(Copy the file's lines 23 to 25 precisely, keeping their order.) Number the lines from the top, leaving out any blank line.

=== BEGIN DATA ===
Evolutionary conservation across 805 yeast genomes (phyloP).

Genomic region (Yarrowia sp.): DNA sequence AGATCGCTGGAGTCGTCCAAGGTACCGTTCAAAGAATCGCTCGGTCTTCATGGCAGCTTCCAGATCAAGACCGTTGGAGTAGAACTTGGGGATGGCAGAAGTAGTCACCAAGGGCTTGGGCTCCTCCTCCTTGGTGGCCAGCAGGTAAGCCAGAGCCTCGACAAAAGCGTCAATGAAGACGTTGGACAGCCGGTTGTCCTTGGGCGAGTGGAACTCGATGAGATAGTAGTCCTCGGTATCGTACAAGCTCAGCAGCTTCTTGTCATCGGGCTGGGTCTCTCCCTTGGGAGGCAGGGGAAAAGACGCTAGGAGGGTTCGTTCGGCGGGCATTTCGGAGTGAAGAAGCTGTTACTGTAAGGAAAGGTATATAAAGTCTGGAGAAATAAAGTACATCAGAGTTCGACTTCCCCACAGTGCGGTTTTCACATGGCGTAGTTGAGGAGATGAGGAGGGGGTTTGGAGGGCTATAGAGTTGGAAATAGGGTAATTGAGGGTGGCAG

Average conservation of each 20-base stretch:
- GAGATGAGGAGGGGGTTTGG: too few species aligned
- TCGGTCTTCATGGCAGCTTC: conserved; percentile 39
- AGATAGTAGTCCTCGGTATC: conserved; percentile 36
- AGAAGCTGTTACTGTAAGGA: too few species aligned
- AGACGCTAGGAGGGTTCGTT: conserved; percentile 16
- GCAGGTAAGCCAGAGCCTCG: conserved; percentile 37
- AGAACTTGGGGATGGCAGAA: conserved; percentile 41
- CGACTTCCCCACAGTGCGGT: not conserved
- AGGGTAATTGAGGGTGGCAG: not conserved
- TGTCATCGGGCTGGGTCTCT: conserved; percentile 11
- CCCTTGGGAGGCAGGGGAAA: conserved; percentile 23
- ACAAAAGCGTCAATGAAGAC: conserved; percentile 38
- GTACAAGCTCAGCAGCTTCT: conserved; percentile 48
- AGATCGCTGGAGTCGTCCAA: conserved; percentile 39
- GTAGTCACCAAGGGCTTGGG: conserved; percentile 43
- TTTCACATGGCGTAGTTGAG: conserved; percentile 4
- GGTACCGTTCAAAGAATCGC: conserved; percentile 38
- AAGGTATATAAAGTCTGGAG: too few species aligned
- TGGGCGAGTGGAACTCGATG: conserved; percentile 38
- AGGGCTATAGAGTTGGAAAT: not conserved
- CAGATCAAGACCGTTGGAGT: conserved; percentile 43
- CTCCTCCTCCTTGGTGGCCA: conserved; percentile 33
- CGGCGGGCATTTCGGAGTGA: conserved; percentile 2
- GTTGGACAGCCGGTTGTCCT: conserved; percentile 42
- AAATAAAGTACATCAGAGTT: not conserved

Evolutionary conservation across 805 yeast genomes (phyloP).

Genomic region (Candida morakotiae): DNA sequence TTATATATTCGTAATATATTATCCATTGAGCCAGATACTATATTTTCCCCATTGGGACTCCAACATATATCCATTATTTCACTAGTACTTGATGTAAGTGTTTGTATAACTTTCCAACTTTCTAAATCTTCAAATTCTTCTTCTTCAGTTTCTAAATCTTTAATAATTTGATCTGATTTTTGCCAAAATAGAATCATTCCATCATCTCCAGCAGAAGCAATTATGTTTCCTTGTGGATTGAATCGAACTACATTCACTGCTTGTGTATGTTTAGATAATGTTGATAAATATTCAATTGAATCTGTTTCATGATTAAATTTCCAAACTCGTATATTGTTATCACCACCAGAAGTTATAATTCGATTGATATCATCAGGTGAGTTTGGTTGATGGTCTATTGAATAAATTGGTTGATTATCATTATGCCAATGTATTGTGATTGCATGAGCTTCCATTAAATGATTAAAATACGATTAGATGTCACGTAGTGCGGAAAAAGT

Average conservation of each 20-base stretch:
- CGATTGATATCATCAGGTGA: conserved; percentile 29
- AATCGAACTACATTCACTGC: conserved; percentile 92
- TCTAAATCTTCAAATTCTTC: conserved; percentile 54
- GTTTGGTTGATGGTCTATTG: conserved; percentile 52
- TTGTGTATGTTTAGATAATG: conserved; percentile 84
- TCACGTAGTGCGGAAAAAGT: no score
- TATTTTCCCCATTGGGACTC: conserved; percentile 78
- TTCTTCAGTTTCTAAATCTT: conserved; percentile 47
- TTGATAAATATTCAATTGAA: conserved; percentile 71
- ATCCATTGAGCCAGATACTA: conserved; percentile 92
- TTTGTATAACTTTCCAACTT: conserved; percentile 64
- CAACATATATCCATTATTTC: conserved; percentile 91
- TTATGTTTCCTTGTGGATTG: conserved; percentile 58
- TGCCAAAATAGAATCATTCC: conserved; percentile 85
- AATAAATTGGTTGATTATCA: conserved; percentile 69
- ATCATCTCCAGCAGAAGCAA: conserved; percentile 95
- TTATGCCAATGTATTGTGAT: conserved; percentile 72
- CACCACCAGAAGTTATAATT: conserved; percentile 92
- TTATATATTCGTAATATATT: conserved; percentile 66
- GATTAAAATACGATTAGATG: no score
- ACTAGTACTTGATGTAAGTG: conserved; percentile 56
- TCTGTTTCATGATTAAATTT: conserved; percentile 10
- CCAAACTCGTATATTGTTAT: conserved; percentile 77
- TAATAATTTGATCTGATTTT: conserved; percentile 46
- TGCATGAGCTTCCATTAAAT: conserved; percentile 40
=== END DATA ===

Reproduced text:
- AGGGCTATAGAGTTGGAAAT: not conserved
- CAGATCAAGACCGTTGGAGT: conserved; percentile 43
- CTCCTCCTCCTTGGTGGCCA: conserved; percentile 33